Data from: Biogeography and evolution of body size and life history of African frogs: phylogeny of squeakers (Arthroleptis) and long-ﬁngered frogs (Cardioglossa) estimated from mitochondrial data
Blackburn, David C; BLACKBURN, D (2010), Data from: Biogeography and evolution of body size and life history of African frogs: phylogeny of squeakers (Arthroleptis) and long-ﬁngered frogs (Cardioglossa) estimated from mitochondrial data, Dryad, Dataset, https://doi.org/10.5061/dryad.1310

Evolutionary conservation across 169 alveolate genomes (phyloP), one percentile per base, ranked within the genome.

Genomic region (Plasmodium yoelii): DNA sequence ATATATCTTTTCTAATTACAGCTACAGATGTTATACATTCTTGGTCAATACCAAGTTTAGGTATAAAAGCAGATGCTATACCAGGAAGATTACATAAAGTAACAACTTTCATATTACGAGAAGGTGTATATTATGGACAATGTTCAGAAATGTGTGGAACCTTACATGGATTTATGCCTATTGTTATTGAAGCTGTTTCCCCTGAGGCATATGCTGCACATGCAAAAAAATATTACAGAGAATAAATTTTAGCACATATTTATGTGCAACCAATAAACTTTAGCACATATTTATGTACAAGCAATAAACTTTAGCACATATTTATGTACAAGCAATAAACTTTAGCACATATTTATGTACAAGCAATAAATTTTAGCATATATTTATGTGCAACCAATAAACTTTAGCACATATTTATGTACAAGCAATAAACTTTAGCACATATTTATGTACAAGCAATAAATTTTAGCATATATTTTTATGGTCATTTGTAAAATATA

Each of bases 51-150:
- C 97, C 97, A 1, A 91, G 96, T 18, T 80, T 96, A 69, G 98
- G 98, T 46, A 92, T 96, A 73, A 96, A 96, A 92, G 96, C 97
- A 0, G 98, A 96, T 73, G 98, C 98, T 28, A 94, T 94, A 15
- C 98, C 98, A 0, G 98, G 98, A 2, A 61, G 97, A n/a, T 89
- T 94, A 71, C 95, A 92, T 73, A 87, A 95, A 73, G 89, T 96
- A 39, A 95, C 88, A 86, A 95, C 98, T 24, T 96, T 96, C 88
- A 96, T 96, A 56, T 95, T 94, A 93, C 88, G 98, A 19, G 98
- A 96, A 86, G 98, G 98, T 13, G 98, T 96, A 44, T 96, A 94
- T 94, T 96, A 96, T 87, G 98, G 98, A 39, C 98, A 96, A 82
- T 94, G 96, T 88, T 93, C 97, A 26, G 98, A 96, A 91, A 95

The evolutionary history of living African amphibians remains poorly understood. This study estimates the phylogeny within the frog genera Arthroleptis and Cardioglossa using approximately 2400 bases of mtDNA sequence data (12S, tRNA-Valine, and 16S genes) from half of the described species. Analyses are conducted using parsimony, maximum likelihood, and Bayesian methods. The effect of alignment on phylogeny estimation is explored by separately analyzing alignments generated with different gap costs and a consensus alignment. The consensus alignment results in species paraphyly, low nodal support, and incongruence with the results based on other alignments, which produced largely similar results. Most nodes in the phylogeny are highly supported, yet several topologies are inconsistent with previous hypotheses. The monophyly of Cardioglossa and of miniature species previously assigned to Schoutedenella was further examined using Templeton and Shimodaira–Hasegawa tests. Cardioglossa monophyly is rejected and C. aureoli is transferred to Arthroleptis. These tests do not reject Schoutedenella monophyly, but this hypothesis receives no support from non-parametric bootstrapping or Bayesian posterior probabilities. This phylogeny provides a framework for reconstructing historical biogeography and analyzing the evolution of body size and life history. Direct development and miniaturization appear at the base of Arthroleptis phylogeny concomitant with a range expansion from Central Africa to throughout most of sub-Saharan Africa.